The only control which the State of California has exercised over the petitioner has been its regulations of petitioner's title examination activities. Chicago Title, however, is registered with the State of California as an insurance company, generally, and as petitioner's underwriter, specifically. This is the company to whom California and its citizens look for the guarantee of customers' claims. 10
Congress acknowledged the financial obligations which insurance companies undertake by legislating unique tax provisions for them. The tax treatment of the insurance industry is based on the premise that the premiums paid for insurance policies are not entirely “gross income” to an insurance company, as it will pay out substantial sums each year in meeting claims based on these policies. Accordingly, reserves for losses are indispensable to the insurer's financial stability, and to the customer's continuing faith in the insurance industry.
We find that because petitioner is not undertaking any contractual liability for the title insurance policy claims, it is not “assuming anothers risk of economic loss,” as required by Allied Fidelity Corp. v. Commissioner, 572 F.2d 1190, 1193 (7th Cir. 1978). Lacking this characteristic of contractual liability, petitioner cannot come within the meaning of "insurance company" for purposes of section 831.
Decision will be entered for the respondent. HOBART A. LERNER, M.D., P.C., PETITIONER V. COMMISSIONER
See Note, “The Title Insurance Industry and Governmental Regulation,” 53 Va. L. Rev. 1523, 1527 (1967). See also 8 J. Mertens, Law of Federal Income Taxation, sec. 44.04, p. 11 (1970).
101n 1965, Chicago Title was the nation's second largest title insurer. United States v. Chicago Title & Trust Co., 242 F. Supp. 56 (N.D. III. 1965).
OF INTERNAL REVENUE, RESPONDENT
HOBART A. LERNER AND ELINOR 0. LERNER, PETITIONERS V.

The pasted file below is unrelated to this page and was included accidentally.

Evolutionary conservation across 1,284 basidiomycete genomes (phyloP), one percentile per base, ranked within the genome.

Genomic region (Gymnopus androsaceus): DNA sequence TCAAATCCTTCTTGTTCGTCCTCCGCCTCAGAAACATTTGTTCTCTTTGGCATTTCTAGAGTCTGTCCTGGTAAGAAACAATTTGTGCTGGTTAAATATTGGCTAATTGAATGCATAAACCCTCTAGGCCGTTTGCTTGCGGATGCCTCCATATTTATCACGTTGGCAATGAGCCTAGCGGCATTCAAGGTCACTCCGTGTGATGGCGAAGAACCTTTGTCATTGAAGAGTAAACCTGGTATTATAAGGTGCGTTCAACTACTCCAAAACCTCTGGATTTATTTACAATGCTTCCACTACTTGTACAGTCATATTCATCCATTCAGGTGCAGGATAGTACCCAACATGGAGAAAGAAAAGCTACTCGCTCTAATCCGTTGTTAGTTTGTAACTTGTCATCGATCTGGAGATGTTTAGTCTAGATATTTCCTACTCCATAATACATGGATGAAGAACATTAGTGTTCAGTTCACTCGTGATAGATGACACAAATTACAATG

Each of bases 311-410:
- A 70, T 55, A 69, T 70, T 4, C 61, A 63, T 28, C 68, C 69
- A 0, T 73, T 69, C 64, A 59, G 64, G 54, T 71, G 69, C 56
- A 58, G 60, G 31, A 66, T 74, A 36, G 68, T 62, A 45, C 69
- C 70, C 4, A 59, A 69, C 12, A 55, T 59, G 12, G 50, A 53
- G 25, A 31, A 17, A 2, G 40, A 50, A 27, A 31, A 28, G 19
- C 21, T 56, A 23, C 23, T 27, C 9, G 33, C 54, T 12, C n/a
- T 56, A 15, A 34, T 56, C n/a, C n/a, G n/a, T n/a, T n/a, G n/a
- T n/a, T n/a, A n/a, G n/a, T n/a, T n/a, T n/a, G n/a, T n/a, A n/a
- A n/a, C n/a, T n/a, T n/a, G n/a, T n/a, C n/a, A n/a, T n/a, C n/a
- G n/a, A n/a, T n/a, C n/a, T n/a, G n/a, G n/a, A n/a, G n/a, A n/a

COMMISSIONER OF INTERNAL REVENUE, RESPONDENT
Docket Nos. 4267-76, 4268–76. Filed November 27, 1978.
Petitioner Hobart A. Lerner, an ophthalmologist, incorporated his practice into Hobart A. Lerner, M.D., P.C. He paid cash for all the issued stock of the corporation. At the same time, he created a trust for the benefit of his children which was to terminate in 10 years and 1 month, and transferred all of his medical equipment and furnishings to the trust. All of the net income of the trust was to be distributed to his children at least annually. Upon termination of the trust, the corpus and any accumulated income was to revert to Dr. Lerner. Dr. Lerner's attorney was named trustee. The trustee immediately entered into a lease with the corporation that was coextensive with the term of the trust, leasing all the medical equipment and furnishings to the corporation for a reasonable rent. Held, the rent paid by the corporation to the trust was an ordinary and necessary business expense deductible by the corporation. Held, further, the income of the trust was taxable to the beneficiaries thereof and not to the grantor, Dr. Lerner.
Sherman F. Levey, for the petitioners.
DRENNEN, Judge: In these consolidated cases respondent determined deficiencies as follows: